Political rhetoric aside, the Legislature's action in adopting -- over the governor's veto -- a bill to permit same-day aerial hunting of wolves followed precisely steps outlined in the Alaska Constitution.
Opponents of the bill expressed outrage, saying it trampled on the wishes of the people as reflected in a 1996 initiative that banned same-day kills by people hunting wolves from airplanes.
Indeed, the 42-17 vote to pass the bill despite Gov. Tony Knowles' veto reversed the 1996 action. But the Constitution permits this, in very specific terms -- allowing the legislators to repeal a law passed by initiative any time two years after its enactment. This has not been mentioned by those angered by the legislative action last week.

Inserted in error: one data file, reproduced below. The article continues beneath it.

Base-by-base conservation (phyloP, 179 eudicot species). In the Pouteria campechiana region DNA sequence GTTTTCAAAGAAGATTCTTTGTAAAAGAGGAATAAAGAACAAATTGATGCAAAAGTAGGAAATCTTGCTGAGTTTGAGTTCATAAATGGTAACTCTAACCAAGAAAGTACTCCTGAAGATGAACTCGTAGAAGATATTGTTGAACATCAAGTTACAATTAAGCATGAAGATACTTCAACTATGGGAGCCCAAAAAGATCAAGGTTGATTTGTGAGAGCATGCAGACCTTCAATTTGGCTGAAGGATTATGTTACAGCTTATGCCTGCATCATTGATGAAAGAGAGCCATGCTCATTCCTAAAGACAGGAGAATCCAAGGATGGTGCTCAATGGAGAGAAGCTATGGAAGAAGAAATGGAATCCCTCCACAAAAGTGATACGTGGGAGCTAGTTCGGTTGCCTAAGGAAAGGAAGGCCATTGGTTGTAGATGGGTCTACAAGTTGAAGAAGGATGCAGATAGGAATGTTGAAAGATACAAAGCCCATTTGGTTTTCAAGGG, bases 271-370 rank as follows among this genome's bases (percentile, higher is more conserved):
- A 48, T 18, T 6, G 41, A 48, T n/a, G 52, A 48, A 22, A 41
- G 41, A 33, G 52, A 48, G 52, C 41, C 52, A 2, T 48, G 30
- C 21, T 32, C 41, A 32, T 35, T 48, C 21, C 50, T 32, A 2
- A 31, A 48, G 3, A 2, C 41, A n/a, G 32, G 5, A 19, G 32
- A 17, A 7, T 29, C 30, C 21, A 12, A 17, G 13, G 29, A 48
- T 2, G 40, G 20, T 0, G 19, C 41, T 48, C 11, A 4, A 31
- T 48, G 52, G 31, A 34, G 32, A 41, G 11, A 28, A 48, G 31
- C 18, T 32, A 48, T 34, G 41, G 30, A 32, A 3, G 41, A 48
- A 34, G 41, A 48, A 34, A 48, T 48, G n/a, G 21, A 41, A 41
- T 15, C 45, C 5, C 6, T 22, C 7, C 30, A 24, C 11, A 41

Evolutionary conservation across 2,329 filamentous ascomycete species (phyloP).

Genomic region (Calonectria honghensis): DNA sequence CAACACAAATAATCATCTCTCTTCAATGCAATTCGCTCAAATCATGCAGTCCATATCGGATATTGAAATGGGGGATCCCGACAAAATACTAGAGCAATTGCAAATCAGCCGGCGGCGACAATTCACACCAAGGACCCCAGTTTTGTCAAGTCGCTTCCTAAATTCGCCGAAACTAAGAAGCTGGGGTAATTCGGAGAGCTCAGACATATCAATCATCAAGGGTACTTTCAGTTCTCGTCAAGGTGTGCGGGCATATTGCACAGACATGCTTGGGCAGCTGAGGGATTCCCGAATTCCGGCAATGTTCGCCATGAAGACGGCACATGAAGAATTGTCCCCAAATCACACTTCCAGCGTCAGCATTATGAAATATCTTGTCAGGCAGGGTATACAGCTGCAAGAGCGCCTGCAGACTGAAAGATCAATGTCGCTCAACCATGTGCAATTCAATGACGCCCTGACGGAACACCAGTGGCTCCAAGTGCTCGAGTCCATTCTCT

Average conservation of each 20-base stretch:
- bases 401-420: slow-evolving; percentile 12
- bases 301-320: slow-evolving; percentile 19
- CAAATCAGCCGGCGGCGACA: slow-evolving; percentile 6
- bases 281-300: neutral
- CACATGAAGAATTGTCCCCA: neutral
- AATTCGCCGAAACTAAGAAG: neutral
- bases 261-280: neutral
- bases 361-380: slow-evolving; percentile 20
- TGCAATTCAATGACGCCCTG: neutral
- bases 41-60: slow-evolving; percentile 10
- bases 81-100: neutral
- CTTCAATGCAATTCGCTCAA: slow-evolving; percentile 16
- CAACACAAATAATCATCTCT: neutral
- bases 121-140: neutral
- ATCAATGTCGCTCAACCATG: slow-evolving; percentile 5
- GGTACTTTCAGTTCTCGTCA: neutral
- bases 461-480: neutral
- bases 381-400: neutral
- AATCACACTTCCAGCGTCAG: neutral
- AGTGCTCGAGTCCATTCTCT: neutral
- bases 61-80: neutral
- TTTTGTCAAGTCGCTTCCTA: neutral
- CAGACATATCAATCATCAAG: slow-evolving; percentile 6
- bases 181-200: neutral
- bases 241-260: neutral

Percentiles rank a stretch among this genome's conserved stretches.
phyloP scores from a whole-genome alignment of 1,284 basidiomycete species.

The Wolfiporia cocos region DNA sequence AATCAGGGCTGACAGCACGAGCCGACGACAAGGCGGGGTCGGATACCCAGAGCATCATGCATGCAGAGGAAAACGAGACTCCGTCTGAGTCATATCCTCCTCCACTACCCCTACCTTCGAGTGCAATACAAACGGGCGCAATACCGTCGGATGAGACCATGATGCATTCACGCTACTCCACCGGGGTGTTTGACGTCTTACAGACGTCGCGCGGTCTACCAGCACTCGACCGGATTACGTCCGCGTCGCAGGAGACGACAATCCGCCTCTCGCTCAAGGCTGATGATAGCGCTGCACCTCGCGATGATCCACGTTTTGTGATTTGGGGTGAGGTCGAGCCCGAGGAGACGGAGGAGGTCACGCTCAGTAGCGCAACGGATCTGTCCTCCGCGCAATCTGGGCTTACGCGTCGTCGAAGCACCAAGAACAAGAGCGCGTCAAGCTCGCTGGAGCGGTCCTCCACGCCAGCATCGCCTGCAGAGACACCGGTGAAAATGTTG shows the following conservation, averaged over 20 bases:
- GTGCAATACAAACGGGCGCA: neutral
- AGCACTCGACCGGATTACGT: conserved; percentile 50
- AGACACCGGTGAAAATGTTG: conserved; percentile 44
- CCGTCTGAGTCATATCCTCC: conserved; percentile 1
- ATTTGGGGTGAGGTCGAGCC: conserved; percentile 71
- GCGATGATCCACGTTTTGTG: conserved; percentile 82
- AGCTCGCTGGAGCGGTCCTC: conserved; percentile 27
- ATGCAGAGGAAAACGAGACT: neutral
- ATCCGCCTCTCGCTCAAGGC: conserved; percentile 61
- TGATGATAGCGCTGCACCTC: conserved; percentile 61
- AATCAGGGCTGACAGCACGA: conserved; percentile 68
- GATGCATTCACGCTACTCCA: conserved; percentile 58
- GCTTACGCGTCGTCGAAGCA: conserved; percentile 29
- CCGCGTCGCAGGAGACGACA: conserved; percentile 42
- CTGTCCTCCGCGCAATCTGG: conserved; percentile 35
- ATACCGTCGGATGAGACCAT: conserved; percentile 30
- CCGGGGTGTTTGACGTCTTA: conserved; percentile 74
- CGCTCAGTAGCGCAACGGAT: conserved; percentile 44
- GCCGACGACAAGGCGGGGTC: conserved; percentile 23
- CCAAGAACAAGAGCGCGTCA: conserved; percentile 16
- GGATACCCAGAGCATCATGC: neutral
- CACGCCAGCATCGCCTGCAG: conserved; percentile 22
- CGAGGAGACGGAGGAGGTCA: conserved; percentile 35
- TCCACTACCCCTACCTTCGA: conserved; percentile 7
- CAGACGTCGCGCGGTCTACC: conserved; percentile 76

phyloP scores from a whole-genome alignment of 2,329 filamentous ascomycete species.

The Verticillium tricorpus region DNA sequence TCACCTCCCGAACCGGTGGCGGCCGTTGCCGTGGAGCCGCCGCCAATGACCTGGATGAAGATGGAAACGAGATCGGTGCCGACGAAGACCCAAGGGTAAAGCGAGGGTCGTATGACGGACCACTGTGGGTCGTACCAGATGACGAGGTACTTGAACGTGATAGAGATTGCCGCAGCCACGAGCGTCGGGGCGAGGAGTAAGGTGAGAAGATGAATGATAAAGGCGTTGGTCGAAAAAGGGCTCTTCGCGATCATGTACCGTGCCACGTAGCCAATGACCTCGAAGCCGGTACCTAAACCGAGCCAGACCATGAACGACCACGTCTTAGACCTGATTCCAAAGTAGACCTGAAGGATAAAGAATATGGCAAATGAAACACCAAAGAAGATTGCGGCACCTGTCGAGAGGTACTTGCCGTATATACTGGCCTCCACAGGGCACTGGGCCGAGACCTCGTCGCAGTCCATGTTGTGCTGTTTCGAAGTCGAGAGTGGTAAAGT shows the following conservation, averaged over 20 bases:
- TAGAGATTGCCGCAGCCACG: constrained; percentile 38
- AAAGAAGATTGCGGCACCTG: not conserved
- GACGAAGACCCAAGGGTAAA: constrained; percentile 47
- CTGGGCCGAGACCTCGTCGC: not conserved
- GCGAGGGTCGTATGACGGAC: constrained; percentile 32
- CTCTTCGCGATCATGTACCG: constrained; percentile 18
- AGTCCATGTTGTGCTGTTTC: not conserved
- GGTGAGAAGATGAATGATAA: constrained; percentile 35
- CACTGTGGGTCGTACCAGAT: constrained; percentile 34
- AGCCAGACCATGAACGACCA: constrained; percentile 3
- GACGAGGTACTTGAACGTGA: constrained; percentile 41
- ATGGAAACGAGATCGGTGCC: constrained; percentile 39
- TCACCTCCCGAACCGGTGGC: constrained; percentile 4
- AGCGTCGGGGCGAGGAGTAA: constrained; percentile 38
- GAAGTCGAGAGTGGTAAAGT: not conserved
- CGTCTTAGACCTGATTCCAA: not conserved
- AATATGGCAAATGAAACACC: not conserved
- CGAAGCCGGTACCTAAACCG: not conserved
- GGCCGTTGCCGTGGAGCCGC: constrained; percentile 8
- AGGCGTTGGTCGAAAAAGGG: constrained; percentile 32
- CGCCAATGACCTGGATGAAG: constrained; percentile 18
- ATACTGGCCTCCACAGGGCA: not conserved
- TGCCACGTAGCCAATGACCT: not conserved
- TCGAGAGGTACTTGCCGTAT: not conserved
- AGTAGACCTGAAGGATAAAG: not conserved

The new law allows same-day aerial hunting only in areas where the state Board of Game has established a wolf-control program.
And the Legislature did things constitutionally -- like it or not.
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